Seventy-nine percent of Internet users surveyed worry about a lack of online privacy as a result of having so much of their information on the Internet, according to TRUSTe/National Cyber Security Alliance U.S. Consumer Privacy Index research.
Nintex is committed to cyber security strategies that protect all data provided to us by customers, partners and people interested in our platform. One of the Ninsters responsible for that important task is Monica Bush, Nintex Senior Manager, Security and Compliance.
October is National Cyber Security Awareness Month. Led by the Department of Homeland Security and the National Cyber Security Alliance, NCSAM is an annual campaign to raise awareness about cyber security.
This month is the perfect time to take a behind-the-scenes look at Nintex’s security measures to protect customer and partner data, and to offer expert cyber security tips.
How Does Nintex Promote Cyber Security?
Risk assessments. Application security. Product security. Compliance initiatives. Privacy concerns. These are a few of the responsibilities Monica manages to ensure that Nintex is a secure and compliant company.
Data security has long been an important responsibility for the companies that collect it, Monica says. However, recent cyber security breaches covered in the mainstream media – such as the Target breach involving the personal and financial information of approximately 110 million people – have brought renewed attention to the issue.
“The protection of our customers’ information and privacy is #1,” she says. “The executives very much care that our customers have a level of assurance that we’re taking strong measures to ensure their privacy and that they’re protected.”
As companies tighten their security policies, Nintex increasingly gets more involved security protocols from companies wishing to do business with us. Whether 50 questions or 300, Monica completes the paperwork, reassuring these companies that we meet – and often exceed – their security standards for vendors.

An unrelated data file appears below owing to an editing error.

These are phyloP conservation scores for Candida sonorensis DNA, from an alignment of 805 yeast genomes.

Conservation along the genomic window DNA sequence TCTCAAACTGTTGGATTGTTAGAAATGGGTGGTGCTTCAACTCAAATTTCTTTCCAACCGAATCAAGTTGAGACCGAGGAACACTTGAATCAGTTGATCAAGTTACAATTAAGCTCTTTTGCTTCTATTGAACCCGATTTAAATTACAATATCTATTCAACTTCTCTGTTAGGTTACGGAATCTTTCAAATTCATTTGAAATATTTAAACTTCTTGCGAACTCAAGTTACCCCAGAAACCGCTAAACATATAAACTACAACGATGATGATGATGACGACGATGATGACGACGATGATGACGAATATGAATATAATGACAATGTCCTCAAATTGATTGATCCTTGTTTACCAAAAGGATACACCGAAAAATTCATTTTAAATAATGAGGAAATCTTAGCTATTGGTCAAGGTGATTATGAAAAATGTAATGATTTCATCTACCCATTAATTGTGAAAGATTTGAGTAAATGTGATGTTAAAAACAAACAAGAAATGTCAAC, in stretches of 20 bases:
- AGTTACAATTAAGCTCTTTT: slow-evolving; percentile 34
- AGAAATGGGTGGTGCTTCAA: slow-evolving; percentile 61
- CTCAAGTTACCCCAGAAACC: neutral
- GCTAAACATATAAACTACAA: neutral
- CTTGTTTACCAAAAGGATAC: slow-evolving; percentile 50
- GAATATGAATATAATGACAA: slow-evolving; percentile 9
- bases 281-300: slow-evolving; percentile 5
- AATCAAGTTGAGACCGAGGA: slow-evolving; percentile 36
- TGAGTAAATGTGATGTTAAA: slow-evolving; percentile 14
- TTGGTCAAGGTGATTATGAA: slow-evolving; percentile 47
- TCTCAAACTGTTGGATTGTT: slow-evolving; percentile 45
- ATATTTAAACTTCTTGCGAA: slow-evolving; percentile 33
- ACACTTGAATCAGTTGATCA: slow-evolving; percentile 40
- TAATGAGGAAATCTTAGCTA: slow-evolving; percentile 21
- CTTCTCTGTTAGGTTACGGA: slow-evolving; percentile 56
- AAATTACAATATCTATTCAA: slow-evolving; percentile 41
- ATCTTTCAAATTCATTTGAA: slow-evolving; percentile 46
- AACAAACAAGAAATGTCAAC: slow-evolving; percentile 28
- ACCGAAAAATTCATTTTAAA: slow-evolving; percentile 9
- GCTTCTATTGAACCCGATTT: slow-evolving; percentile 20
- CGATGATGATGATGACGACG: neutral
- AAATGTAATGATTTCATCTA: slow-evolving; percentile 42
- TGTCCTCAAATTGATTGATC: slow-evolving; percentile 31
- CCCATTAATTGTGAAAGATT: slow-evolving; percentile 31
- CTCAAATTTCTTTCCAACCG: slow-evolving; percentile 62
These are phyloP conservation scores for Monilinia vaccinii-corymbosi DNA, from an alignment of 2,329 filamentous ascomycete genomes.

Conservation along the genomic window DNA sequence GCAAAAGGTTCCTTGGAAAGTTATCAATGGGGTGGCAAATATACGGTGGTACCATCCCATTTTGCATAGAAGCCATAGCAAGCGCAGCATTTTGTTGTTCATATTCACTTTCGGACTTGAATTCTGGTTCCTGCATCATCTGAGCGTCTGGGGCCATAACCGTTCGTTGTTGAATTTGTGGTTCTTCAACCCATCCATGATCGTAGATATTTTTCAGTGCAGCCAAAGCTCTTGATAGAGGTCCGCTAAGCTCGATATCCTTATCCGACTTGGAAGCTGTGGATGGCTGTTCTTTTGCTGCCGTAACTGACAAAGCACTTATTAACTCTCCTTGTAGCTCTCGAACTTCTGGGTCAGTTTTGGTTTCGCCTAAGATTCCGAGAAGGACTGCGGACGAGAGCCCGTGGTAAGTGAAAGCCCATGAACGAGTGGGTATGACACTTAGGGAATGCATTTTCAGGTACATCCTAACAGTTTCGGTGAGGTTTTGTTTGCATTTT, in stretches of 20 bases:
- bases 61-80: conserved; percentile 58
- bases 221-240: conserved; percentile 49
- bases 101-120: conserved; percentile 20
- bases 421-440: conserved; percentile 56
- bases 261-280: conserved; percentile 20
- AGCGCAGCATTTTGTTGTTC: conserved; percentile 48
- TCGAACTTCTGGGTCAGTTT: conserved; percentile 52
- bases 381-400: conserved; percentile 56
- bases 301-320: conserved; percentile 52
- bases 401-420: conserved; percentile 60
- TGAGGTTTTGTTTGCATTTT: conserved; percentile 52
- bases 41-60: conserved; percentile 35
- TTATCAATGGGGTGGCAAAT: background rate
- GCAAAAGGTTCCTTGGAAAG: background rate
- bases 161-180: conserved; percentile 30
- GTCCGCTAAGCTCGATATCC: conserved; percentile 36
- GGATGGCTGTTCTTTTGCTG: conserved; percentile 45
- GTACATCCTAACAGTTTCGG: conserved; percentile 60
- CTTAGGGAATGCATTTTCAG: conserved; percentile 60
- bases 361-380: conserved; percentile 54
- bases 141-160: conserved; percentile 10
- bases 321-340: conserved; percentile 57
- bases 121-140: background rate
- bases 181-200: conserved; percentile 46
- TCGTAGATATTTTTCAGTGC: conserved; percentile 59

Nintex follows stringent standards to protect data. Access to data center facilities and other physical security controls for Nintex’s cloud-based offerings are tightly regulated according to standards outlined for Microsoft Azure or HOSTING.
The Nintex, Nintex Connect and Drawloop® websites comply with the U.S.- E.U. Safe Harbor Framework and the U.S. – Swiss Safe Harbor framework as set forth by the U.S. Department of Commerce regarding the collection, use and retention of personal data from European Union member countries and Switzerland.
Ensuring that Nintex offers tight security offers several benefits:
- Safeguards the personal data of customers and partners
- Provides competitive advantage with enterprise customers
- Enables companies to use our products in multiple departments rather than in a limited capacity
- Protects our company’s intellectual property
- Secures Nintex employees’ data
What Can You Do to Increase Your Cyber Security?
Monica makes a distinction between financial data and health information or identifying information. Credit card companies are “really good” at fraud detection and typically will shut down your credit card within two or three transactions if they appear suspicious, Monica says.
On the other hand, if someone steals a person’s health information or personal identifiable information (PII), it can take years to undo the damage. PII is any data – such as full name, date of birth, driver’s license number or telephone number – that could potentially identify a specific person.
“A person exposed in that way – unless your identity is stolen, you just don’t know,” Monica says. “When someone starts using your identity in a way that’s damaging, it can be time-consuming, it can be scary, it can be very difficult to get that back. People can take mortgages out in your name, tax returns in your name.”
But there are cyber security measures you can take to help protect yourself online, Monica says. Below are five tips for a safer and more secure online experience:
1. Don’t Share Your Name and Email Address Online
Many people don’t worry if others have their name and email address, and share this information widely online. After all, it’s not like they’re sharing their credit card number or social security number. But access to your name and email address isn’t as innocuous as it might appear.